When Cory shows up, he’s grinning. It’s a cocky grin, which matches his swagger. Everyone else on the team is already at the field warming up when Cory gets there, which makes his entrance that much more grand.
It’s Opening Day, and Cory will be our starting pitcher. The Opening Day pitcher is baseball’s version of the starting quarterback. You’re certified as the team’s “ace” if you get the nod on the first game of the season.
It wasn’t a done deal that Cory would be the #1 pitcher for the Green Sox this year–not until the doctor looked at the left arm on which he had operated a few weeks before and said, “resume normal activity.” In Cory’s case, that meant mowing down hitters.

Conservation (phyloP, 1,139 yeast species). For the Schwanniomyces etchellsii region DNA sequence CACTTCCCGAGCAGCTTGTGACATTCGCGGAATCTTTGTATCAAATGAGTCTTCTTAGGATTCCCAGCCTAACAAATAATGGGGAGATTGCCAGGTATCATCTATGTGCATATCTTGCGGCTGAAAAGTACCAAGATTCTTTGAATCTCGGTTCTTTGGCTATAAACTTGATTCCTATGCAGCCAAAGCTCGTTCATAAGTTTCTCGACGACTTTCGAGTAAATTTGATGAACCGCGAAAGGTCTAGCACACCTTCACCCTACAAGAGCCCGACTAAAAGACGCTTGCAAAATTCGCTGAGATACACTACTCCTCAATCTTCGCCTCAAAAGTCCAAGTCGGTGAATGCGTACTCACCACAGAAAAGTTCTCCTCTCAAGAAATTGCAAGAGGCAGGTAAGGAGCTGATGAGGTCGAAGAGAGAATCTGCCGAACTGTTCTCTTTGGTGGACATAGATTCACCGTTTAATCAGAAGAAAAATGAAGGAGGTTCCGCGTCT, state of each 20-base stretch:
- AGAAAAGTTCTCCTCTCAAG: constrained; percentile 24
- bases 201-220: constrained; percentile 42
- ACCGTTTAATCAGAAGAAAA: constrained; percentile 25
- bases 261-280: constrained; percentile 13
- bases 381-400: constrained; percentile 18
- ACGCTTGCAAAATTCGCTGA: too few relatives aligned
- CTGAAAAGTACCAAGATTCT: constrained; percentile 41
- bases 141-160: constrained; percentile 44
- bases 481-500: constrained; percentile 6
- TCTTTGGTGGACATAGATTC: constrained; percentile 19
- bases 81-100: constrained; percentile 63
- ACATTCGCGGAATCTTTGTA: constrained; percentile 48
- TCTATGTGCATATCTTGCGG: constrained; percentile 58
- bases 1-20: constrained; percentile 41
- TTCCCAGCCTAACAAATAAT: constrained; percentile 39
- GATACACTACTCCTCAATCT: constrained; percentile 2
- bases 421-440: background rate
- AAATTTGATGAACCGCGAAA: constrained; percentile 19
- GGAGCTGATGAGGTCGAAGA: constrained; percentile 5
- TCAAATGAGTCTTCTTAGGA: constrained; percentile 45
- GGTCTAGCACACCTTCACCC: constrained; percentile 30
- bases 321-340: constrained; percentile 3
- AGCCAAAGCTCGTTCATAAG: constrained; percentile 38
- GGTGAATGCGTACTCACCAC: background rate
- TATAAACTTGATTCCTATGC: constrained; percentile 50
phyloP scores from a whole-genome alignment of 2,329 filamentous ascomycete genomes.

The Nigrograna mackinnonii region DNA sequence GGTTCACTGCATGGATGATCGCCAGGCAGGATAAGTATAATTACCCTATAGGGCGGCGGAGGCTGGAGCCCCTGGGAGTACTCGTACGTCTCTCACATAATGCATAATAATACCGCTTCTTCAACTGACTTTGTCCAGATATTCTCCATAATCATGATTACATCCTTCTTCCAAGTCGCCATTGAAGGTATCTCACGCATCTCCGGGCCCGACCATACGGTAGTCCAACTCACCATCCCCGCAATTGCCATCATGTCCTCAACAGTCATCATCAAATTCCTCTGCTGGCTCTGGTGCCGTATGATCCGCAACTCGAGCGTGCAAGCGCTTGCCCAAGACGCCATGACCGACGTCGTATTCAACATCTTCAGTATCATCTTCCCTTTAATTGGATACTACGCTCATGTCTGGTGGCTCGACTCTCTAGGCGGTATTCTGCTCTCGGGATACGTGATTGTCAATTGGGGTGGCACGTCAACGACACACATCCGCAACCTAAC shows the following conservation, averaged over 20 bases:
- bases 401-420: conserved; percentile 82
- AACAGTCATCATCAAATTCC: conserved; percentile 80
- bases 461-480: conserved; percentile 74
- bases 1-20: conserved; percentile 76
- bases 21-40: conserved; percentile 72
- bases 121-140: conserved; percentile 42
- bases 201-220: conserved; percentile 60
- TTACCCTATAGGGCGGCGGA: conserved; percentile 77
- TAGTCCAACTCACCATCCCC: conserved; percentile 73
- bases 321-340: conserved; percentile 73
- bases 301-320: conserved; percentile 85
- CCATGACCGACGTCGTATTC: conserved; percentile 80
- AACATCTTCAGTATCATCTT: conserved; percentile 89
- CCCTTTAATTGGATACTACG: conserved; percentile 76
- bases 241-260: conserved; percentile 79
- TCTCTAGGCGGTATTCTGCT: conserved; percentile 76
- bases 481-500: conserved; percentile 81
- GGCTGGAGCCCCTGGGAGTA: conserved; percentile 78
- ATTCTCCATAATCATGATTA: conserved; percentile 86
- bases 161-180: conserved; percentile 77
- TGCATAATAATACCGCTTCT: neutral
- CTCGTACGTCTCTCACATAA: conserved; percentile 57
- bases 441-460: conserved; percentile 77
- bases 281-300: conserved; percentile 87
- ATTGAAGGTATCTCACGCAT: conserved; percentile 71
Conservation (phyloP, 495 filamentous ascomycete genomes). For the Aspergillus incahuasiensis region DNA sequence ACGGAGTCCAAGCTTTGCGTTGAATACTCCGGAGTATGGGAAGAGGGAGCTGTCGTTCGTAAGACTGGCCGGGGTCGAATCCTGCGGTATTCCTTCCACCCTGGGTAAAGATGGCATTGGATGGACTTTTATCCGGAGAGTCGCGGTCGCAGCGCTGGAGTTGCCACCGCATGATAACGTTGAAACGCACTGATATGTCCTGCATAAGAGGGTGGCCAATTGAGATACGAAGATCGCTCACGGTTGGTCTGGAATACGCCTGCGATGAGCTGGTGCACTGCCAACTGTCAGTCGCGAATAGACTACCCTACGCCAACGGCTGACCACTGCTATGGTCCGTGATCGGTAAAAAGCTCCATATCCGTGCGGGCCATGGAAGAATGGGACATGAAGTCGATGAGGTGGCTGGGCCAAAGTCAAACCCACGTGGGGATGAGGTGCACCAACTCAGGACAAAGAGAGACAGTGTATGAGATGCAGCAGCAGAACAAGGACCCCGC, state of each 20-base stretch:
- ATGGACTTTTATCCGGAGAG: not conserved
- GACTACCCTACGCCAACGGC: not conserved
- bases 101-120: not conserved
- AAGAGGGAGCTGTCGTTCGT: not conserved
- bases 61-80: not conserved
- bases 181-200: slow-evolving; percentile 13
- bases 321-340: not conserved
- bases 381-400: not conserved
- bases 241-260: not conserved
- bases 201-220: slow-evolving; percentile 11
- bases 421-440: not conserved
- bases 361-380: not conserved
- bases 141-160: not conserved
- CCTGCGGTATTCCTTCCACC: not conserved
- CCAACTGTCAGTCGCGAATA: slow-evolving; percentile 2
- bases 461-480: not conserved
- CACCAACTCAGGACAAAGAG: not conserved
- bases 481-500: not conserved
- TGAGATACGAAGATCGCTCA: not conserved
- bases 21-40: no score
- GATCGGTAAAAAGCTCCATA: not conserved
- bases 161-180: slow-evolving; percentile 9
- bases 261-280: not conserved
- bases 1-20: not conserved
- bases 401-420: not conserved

I was catching the first time Cory pitched for the Green Sox back in 2003. My chief memory of his performance was not his 6’3″ 240 lb. frame standing on the mound. It was not the cocky smile that he now wears permanently. I mostly remember running back to the backstop behind home plate to chase after his wild pitches.
To be fair, the first reason so many balls were going back there was because I wasn’t a real catcher. I’m an outfielder and always have been. I’m also baseball’s version of a cockroach–willing and able to adapt to any circumstance in order to survive, despite the lack of any obvious virtues (the most auspicious record I hold is leading the team in being hit by pitches).
So, in 2002 when one of our catchers (a 140 pound angry Irish bartender) injured his foot, and another (who once bragged about making twice as much money as our former pitching ace) burned out in the middle of a double-header, I put on the protective gear and became the starting catcher.